DF: Well, when they asked me to host it, I was like, “Well alright, I don’t play a lot of poker. I don’t really know anything about it.” If I could be the co-host to represent the idiots who don’t get poker at all, so I can be the one there asking dumb questions who doesn’t really care about it, and let Phil (Gordon) be the expert, then that would be good. I don’t want to come in and like, try to pretend I really know a lot about poker. Or even that I care about poker. Yeah, the director would say “Well, Bravo gave a note saying that sometimes during the show you look bored.” And my reaction was, “you should tell them that sometimes I am fucking bored!’ I’m watching 10 hours of poker every day, of course I’m bored.
BYT: This is just a totally nerdy poker question, but when you’re commenting on a show like that, you’re commenting on a recorded version of it? Or live? Or a combination of both?
DF: Oh no, we’re commenting live. We’re there right next to the tables in another room, but we’re there live watching from another room. So, a big part of what I’m doing is thinking of funny things to say for – and again, the first year of the show before I took over as a co-host, the average game was 2 hours, because none of the celebrities knew how to play poker. But by the time I got there, they got tutors – so these games went from lasting 2 hours to 5 hours. And we shot two of them a day. So, my job was to try and think of funny things to say about people playing poker for 10 hours a day. And it was all ad-libbed. Very little of what I said on the show was ever scripted. The occasional throw to commercials was scripted, but even then those I would usually ad-lib.
BYT: You’re not seeing the hole cards live?
DF: No, the Gaming Commission won’t let you see the hold cards live. So, that then we had to go watch in post and then comment on game-play once we knew what the hole cards were. Sometimes Phil would guess on the floor, which was amazing, he would just guess what people had. And a lot of times he’d be right – we could use some commentary he did during the taping. He’d be like, “oh, and she has a pair of queens!” and then we’d watch after and she would have a pair of queens! Phil is a genius.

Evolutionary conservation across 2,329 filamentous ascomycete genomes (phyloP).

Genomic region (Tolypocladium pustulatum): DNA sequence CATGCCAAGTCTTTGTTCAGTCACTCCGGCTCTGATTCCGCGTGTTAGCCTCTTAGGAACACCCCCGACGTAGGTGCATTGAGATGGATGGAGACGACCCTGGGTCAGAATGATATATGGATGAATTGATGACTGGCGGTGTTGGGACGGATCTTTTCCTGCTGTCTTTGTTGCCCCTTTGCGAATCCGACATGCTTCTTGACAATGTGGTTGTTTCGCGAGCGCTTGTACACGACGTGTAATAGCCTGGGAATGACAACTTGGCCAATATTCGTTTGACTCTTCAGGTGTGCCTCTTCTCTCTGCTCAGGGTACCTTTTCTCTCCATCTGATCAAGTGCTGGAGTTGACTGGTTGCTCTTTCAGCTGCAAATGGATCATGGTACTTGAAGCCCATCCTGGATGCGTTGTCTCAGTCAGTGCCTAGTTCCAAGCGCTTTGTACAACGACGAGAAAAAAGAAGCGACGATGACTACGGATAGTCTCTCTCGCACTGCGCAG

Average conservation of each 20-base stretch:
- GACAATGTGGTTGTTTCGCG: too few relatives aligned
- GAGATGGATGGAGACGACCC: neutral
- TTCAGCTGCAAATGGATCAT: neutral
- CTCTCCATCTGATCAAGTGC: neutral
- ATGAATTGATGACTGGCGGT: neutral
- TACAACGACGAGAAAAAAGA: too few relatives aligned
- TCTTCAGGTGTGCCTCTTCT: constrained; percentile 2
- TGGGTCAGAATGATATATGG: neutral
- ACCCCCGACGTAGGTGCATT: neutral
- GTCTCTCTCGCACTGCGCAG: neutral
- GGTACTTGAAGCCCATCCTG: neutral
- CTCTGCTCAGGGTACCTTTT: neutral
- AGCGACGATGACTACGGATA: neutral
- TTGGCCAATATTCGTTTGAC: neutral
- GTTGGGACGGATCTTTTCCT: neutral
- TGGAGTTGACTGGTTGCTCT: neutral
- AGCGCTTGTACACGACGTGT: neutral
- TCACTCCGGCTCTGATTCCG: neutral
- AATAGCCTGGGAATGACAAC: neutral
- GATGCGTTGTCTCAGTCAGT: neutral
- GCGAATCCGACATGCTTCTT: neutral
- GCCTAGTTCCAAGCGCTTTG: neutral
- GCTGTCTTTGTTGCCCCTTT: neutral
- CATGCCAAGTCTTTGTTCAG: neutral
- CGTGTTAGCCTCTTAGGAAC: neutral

BYT: This is a rhetorical question, but how annoying is Phil Helmuth?
DF: I know Phil very well, I wound up being pretty fond of him actually. It was weird, because when we first met all he ever talked about was, “Oh, I met some billionaire friends last night in Vegas!” and how he planned to be a billionaire soon and just talked about money and how rich people live. And he’d say things like, “well, sometimes I don’t know how to get to where I’m going because, you know, you’re always in a limo. You know what it’s like Dave,” and I’d be like, “No, no, I don’t, Phil. I’m not always in a limo, and I do know where I’m going.” He’s a weird guy, but I wound up really actually liking him.
BYT: Hard to imagine. Getting back to a favorite sketch: The Bruce McCoullogh sketch, “You Lost Me” guy, that might be my favorite Kids in the Hall sketch.
DF: Oh yeah. All I remember from that is “You Lost Me.”
BYT: Your reactions in that really key, vacillating between anger and this stare-down that you do. You just have a knack for those kind of reactions, particularly on NewsRadio, where you bounced off of all these personalities–Andy Dick, Vicki Lewis (ed. note: Oops, we thought Kathy Griffin was in this show!) Joe Rogan, Stephen Root…